All the Things We Don't Talk About by Amy Feltman; Grand Central Publishing; 320 pages; $28
One of humanity’s greatest gifts is the potential to communicate the inner workings of the mind with another. In ancient times, this ability allowed individuals to band together in their fight for survival. Today, this self-awareness is fraught with self-consciousness, oftentimes dismissing communication to the realm of potential rather than reality. In her novel All The Things We Don’t Talk About, Amy Feltman presents a fractured family plagued by relatable communication struggles. Feltman elevates this timeworn storyline by imbuing each member of the family with traits that present deeper challenges to their abilities to communicate with one another. While at times readers may question the turns Feltman’s narrative takes, ultimately these additions act to emphasize the central themes of her work.
Feltman’s novel details the experiences of seventeen year old Morgan, their father Julian, and their mother Zoe. When Zoe returns to New York after abandoning her child and partner over a decade ago, Morgan and Julian’s carefully-crafted existence is eclipsed by Zoe’s self-destructive behavior, a by-product of her drug and alcohol addictions. For Morgan, having Zoe back in their life is both confusing and exciting; Morgan has always respected their father’s silence about Zoe and their past, but now Morgan can’t help the pull of Zoe’s sudden interest and devil-may-care attitude. As Morgan approaches the end of high school, Julian struggles to balance his desire to keep Morgan safe and allow them the freedom to make their own choices. Unfortunately, Julian and Morgan’s delicate relationship is thrown completely off balance by Zoe’s unexpected return.
While a family member’s sudden reappearance would disrupt any family, Feltman introduces additional hurdles which hinder each character’s ability to work through the situation with the others. Julian’s struggles stem from both his role as a single parent and an adult living with Asperger's Syndrome. In the absence of another adult, Morgan often finds themself acting as a caregiver for their father, making them reluctant to discuss the struggles and triumphs of their first romantic relationship since coming out as a genderqueer teen. Zoe’s addictions keep her at arm’s length from her own thoughts, as well as those around her.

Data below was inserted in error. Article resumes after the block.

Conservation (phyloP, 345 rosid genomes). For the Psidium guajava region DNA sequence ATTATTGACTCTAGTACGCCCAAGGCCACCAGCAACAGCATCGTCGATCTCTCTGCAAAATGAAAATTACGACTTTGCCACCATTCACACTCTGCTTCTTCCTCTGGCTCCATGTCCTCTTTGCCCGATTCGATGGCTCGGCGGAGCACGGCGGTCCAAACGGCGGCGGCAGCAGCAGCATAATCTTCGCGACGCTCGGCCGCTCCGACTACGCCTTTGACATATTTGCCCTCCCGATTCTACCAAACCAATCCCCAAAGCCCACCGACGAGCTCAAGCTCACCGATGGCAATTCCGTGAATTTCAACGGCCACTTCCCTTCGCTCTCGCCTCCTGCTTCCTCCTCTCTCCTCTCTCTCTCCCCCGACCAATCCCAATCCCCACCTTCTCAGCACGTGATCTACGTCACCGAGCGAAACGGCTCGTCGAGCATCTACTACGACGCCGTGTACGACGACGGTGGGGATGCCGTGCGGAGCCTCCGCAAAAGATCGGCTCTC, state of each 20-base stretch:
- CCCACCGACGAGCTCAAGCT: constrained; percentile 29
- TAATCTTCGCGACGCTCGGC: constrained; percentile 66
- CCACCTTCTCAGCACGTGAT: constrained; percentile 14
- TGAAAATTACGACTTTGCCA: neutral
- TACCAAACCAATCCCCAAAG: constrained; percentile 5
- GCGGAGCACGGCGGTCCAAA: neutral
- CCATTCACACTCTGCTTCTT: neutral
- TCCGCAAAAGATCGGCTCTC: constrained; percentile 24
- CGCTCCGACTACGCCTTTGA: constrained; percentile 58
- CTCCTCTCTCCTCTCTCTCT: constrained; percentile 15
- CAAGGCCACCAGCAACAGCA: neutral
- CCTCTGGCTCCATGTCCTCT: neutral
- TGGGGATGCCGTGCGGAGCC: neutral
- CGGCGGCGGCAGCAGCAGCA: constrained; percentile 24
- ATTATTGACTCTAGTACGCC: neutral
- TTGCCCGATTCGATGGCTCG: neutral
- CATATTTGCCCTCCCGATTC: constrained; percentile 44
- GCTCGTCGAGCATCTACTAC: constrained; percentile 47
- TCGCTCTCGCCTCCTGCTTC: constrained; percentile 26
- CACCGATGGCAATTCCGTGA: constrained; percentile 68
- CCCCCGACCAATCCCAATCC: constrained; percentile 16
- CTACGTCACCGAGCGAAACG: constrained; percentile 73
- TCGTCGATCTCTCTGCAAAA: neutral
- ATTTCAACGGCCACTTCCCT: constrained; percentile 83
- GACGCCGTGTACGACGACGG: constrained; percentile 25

Although the characters struggle to reach one another, Feltman keeps readers from enduring the alienation they experience through the unique arrangement of her novel. In an interview with The Rumpus, Feltman described her interest in bringing movement to her first work by presenting her characters’ experiences in alternating chapters. In this second novel, Feltman follows a similar formula by artfully revealing her three characters’ parallel stories in chapters that rotate between each character’s perspective. By doing this, readers gain a more nuanced look into each character’s personal struggles, thus allowing the characters to be understood beyond a central character’s viewpoint.
Feltman’s most accomplished character exploration is that of Julian. Readers are first introduced to Julian through Morgan’s view of him as a man driven by literalism and practicality. In chapters written from Julian’s perspective, the lived experiences of his neurodivergence are there, but they are not the majority of his personality, as Morgan’s perspective suggests. After reading Julian’s first chapter, it becomes clear that Morgan’s perspective of their father is missing key insights Julian cannot and will not divulge, but the reader comes away knowing Julian is above all, a father, not the symptoms of his disorder. He loses sleep worrying about Morgan’s well-being. He cares about their safety. He wants to know they are ok, but doesn’t want to push too hard. These parental concerns weigh most largely in Julian’s chapters. By presenting each of her characters’ experiences with this nuance, Feltman lends grace and solicits empathy for them, leaving the reader with an appreciation for this structure. It also demonstrates Feltman’s desire to give a voice to each character so that they are not reduced by the perceptions of other characters or the preconceived notions readers might bring.
While readers will recognize familiar themes of family, communication, identity, addiction, and abandonment in this novel, Feltman’s narrative structure is not the only thing that makes her novel unique. At first some readers may find Morgan’s involvement in a catfishing scheme and Julian’s penpal exchange with Zoe’s longtime partner unnecessary additions to the already complex family dynamic at the heart of the book. However, these additional plot points emphasize the characters’ inability to talk to each other about what they are going through, and demonstrate their desperation to make sense of the events unfolding around them, even at the cost of their personal safety.
All the Things We Don’t Talk About is ultimately a reminder that everyone struggles with communication from time to time, and no family is without complications. By presenting characters that struggle so acutely with sharing their thoughts with one another, Feltman reminds readers that no matter how painful or difficult some things are to discuss, they must be tackled, and that cannot be done alone. It is only when we pierce the wall containing our internal selves and begin to verbalize our experiences with another, that we can start a journey of understanding.